A couple of weeks ago, I shared a quote and wrote about the importance of making time for yourself and your creativity. (You can find that post here.)
" I've seen women insist on cleaning everything in the house before they could sit down to write...and you know it's a funny thing about housecleaning...it never comes to an end. Perfect way to stop a woman. A woman must be careful to not allow over-responsibility (or over-respectability) to steal her necessary creative rests, riffs, and raptures. She simply must put her foot down and say no to half of what she believes she "should" be doing. Art is not meant to be created in stolen moments only." - Clarissa Pinkola Estes
While I wholeheartedly believe in this practice, I also believe in the stolen moments. If I'm honest, many of my self-portraits have been created in those very brief moments over the years. When inspiration hits me, I have an undeniable urge to act. I've never been known for my patience. Along with many of my ideas or visions for self-portraits comes a great sense of urgency.
I understand that acting on this urgency and rushing through creating something with limited time can lead to sloppiness. It could limit me and hold me back from producing my best work. Or maybe I thrive in that type of setting?
Working in these stolen moments has given me an abundant amount of experience over the years. It has allowed me to work in all types of lighting and weather situations during various times of the day. It has helped me find ways to make the best use of small and limited spaces. It has required me to both think and act fast. Have I set myself up for failure this way? I've definitely had my fair share of failed attempts at bringing a vision to life. But more times than not, I have learned something new and created something unexpected out of each brief experience.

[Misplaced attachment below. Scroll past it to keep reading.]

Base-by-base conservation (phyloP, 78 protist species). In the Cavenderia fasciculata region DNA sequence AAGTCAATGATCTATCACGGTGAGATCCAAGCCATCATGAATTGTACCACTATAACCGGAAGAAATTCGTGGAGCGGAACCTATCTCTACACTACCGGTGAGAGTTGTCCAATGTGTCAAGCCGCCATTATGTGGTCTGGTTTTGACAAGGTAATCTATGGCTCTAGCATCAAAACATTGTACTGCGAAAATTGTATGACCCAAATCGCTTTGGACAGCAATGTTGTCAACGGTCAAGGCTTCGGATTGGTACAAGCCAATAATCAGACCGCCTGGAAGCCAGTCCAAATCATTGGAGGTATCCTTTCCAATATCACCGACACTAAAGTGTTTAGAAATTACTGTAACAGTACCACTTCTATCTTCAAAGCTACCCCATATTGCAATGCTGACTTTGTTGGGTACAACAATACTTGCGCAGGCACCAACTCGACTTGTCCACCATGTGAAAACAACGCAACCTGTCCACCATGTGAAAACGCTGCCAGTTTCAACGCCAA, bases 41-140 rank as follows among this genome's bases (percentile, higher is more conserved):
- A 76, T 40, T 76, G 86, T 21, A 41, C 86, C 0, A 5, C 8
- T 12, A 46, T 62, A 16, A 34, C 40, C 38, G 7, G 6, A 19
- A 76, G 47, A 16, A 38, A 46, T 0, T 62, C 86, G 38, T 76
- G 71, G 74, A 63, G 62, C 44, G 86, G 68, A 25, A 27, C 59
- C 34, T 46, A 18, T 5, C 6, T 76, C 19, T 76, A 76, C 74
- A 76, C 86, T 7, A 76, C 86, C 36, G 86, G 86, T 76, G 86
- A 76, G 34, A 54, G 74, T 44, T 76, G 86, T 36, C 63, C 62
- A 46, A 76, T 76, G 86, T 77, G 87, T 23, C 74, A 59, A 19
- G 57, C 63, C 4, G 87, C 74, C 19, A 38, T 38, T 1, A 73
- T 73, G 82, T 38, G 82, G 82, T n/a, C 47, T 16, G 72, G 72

My needs for the process of creation and self-expression strongly outweigh the desired outcome. It is with this open mind-frame that I find my best work. For example, by closing myself off to the ideas of creating in harsh light or in the late evening when the sunlight has faded, I would be limiting myself and my creative process. Creating gives me a sense of freedom and to put limitations on that seems detrimental to me.
I was able to shoot this self-portrait in under 15 minutes over the weekend. That even included the time for me to go back and forth in my mind, questioning if I could pull it off. By sneaking in this creative moment, I was able to appease the sense of urgency and fill my creativity cup. The most challenging thing about this was waiting until Monday to share it!
So while I 100% believe in making time for yourself, I also hold a high value on the stolen moments. It's those 15 minutes before the school bus is due to arrive, the 10 minutes while you're waiting for that pot of water to boil, the moments right before the rain approaches. You'd be surprised at what you can accomplish in such a restricted and limited time.
How do you prefer to create? Do you time out and plan for that perfect moment? Or do you do it more on a whim?
The next time inspiration hits you, act on it. Don't wait!
** Sharon Covert is a teacher and mentor at The Define School. Sharon's courses, Expressive Self Portraiture and The Art of Authenticity are both available through The Define School. For more information email Sharon at firstname.lastname@example.org or visit The Define School by clicking this link. You can sign up for Sharon’s newsletter HERE to stay up to date and receive a bonus black and white editing video.